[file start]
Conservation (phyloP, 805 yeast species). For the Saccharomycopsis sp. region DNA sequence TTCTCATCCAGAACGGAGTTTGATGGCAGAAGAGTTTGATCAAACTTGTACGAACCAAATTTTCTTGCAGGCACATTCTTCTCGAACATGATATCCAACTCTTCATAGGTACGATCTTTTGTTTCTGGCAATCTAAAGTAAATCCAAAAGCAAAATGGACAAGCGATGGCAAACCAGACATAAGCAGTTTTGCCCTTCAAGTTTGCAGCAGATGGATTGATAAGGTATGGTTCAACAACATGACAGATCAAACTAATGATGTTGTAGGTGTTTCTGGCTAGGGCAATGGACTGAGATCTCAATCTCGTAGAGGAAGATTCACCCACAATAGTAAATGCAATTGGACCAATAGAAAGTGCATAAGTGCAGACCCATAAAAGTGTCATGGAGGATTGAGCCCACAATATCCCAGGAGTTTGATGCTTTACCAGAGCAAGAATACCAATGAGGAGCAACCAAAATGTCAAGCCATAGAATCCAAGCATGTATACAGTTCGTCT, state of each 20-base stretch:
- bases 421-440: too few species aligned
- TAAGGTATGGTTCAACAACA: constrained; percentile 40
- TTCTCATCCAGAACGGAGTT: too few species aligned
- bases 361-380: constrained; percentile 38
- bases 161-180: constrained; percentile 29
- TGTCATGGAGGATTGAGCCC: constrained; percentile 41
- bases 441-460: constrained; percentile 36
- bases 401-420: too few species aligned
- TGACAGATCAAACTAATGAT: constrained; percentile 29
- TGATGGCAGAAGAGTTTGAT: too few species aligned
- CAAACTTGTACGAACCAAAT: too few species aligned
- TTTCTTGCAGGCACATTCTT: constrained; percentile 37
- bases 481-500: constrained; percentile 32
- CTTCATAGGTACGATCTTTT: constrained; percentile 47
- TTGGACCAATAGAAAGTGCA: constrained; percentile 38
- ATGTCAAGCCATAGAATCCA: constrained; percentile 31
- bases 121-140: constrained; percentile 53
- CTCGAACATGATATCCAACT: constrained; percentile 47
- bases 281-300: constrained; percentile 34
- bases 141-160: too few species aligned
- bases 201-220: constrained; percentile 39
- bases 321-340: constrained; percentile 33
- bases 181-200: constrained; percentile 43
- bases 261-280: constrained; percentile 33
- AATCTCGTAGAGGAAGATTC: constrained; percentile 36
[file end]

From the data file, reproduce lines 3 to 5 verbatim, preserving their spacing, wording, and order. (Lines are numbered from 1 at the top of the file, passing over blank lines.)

- TAAGGTATGGTTCAACAACA: constrained; percentile 40
- TTCTCATCCAGAACGGAGTT: too few species aligned
- bases 361-380: constrained; percentile 38